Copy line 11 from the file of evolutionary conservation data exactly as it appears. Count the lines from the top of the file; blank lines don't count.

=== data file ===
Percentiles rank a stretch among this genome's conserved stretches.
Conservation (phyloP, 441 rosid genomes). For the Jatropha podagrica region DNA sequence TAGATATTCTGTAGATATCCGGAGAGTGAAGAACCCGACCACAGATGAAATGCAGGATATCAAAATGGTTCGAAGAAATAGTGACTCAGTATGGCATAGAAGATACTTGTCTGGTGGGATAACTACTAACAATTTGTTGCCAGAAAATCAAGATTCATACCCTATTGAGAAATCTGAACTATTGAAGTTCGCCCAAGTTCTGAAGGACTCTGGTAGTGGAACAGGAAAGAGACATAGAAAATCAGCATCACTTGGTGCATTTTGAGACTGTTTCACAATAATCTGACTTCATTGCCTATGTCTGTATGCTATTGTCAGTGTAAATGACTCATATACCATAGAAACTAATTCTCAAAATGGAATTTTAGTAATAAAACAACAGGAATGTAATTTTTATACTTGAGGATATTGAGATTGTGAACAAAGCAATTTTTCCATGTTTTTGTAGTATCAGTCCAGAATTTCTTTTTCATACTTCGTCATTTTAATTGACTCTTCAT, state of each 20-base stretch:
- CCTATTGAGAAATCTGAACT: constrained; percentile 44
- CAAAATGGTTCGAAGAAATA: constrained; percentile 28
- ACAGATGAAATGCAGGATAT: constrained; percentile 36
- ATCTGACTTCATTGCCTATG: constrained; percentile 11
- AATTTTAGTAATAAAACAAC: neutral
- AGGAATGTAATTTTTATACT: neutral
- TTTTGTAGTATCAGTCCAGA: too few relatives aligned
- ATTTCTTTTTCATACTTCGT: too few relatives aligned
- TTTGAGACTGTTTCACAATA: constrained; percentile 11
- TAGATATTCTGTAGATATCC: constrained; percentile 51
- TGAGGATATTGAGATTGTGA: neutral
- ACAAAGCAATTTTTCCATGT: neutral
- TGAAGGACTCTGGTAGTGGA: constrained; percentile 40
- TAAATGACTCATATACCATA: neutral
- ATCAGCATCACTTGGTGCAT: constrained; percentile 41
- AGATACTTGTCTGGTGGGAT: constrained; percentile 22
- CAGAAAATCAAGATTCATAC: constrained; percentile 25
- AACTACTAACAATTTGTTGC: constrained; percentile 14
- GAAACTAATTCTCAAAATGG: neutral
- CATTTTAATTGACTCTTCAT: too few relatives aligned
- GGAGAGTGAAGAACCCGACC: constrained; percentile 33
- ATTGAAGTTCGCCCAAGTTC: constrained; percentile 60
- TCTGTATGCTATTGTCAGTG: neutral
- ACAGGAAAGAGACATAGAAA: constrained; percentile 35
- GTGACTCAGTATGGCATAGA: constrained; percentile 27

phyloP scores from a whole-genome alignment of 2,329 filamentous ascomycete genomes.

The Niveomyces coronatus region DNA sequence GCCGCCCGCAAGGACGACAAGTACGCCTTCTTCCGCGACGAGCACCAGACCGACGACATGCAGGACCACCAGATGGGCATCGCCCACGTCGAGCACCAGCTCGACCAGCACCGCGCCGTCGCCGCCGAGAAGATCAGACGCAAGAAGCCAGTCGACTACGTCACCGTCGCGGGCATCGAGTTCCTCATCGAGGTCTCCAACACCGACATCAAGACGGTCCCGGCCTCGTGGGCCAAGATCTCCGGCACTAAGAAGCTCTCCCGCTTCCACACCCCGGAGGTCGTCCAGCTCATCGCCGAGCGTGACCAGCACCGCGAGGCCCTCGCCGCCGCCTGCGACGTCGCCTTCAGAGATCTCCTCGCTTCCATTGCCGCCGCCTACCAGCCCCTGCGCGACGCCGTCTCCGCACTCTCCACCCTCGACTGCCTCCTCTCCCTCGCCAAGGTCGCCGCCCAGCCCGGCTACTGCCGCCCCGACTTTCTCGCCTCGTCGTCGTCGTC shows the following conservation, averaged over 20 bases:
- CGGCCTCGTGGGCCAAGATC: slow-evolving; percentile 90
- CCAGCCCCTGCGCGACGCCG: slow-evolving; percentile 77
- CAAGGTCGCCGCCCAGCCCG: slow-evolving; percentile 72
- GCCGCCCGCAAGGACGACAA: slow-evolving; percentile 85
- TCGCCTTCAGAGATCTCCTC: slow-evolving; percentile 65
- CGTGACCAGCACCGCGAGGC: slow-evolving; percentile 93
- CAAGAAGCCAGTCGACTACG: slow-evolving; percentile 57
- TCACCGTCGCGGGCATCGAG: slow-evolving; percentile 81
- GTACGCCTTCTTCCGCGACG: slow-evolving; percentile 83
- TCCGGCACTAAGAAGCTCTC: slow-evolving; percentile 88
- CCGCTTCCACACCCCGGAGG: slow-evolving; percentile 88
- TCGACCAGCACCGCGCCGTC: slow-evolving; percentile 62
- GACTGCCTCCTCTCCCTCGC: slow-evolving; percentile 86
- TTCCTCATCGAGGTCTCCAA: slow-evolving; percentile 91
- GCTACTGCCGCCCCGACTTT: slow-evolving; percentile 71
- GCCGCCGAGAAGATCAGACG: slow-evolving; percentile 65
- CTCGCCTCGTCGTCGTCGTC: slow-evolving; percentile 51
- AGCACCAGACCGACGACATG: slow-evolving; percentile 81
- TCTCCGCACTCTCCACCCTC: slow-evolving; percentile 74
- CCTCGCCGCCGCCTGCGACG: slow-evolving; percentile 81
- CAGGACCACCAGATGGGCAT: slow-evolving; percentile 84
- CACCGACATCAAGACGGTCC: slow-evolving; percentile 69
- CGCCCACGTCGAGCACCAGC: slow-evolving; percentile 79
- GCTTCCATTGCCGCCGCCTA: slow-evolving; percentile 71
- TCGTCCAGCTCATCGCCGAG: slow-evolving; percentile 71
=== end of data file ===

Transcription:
- TTTGAGACTGTTTCACAATA: constrained; percentile 11